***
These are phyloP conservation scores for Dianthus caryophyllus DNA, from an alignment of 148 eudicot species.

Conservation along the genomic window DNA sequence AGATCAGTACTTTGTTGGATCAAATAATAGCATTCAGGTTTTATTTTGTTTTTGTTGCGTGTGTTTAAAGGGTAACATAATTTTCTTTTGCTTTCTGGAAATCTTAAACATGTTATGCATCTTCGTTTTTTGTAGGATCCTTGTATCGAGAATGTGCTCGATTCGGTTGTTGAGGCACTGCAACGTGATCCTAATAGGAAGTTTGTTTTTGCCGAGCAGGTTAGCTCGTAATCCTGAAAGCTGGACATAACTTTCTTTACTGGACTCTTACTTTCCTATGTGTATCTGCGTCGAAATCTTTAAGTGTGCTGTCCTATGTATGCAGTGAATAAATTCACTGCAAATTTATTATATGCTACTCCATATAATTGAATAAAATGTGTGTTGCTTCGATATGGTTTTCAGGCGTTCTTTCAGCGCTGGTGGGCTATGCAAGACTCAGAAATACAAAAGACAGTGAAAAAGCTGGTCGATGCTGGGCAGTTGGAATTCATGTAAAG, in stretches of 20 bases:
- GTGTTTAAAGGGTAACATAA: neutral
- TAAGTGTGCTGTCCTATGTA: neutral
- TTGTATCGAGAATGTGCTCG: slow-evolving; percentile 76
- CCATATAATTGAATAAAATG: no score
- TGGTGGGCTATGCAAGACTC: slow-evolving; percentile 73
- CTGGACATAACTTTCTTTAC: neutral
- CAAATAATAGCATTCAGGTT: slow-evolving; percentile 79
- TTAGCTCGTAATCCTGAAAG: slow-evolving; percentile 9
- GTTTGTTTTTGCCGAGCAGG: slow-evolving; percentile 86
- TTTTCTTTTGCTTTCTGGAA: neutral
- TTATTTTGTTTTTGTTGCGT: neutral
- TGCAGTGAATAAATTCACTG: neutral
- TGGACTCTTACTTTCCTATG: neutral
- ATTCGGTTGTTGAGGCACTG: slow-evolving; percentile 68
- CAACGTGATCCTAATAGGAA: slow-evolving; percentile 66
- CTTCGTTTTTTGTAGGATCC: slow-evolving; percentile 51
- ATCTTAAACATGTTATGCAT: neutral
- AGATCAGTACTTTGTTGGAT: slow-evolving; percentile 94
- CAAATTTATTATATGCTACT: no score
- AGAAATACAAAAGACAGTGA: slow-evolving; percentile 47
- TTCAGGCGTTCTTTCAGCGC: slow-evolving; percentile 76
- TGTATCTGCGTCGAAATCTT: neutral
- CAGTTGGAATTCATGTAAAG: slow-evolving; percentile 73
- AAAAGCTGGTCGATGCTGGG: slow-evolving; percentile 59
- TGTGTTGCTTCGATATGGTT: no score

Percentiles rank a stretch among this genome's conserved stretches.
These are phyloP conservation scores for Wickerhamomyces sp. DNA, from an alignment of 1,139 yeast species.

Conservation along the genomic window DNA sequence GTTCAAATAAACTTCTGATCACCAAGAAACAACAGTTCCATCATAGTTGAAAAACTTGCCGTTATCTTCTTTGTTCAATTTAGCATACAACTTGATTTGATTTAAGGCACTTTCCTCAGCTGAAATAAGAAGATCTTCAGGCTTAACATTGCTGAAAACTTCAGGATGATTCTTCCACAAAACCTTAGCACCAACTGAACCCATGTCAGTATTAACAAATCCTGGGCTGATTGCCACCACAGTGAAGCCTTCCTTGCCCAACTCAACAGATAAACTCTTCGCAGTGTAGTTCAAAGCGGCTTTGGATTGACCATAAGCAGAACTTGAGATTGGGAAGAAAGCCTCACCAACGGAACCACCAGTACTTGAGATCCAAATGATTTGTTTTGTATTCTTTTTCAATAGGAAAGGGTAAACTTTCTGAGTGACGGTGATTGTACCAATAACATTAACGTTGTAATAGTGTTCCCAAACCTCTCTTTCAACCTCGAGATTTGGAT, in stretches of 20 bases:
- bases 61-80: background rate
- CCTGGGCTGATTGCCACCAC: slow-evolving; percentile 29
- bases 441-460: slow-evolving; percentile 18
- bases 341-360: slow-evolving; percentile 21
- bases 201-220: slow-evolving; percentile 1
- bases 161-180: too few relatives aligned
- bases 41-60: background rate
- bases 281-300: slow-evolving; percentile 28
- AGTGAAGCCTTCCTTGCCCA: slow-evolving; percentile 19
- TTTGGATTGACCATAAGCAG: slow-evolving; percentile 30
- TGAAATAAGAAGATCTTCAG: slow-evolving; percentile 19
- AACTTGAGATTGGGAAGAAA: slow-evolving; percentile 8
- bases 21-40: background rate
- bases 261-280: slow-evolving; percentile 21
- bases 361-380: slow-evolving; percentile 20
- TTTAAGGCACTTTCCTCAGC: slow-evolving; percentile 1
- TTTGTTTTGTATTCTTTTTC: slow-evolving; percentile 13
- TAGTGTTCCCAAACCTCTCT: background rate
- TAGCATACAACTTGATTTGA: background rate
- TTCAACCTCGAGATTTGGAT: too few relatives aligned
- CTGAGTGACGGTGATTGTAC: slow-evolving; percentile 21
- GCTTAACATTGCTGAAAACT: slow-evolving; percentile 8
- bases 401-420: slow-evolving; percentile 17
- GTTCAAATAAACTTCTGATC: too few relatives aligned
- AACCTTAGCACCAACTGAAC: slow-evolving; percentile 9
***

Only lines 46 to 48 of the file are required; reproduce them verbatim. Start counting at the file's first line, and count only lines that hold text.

- TTTAAGGCACTTTCCTCAGC: slow-evolving; percentile 1
- TTTGTTTTGTATTCTTTTTC: slow-evolving; percentile 13
- TAGTGTTCCCAAACCTCTCT: background rate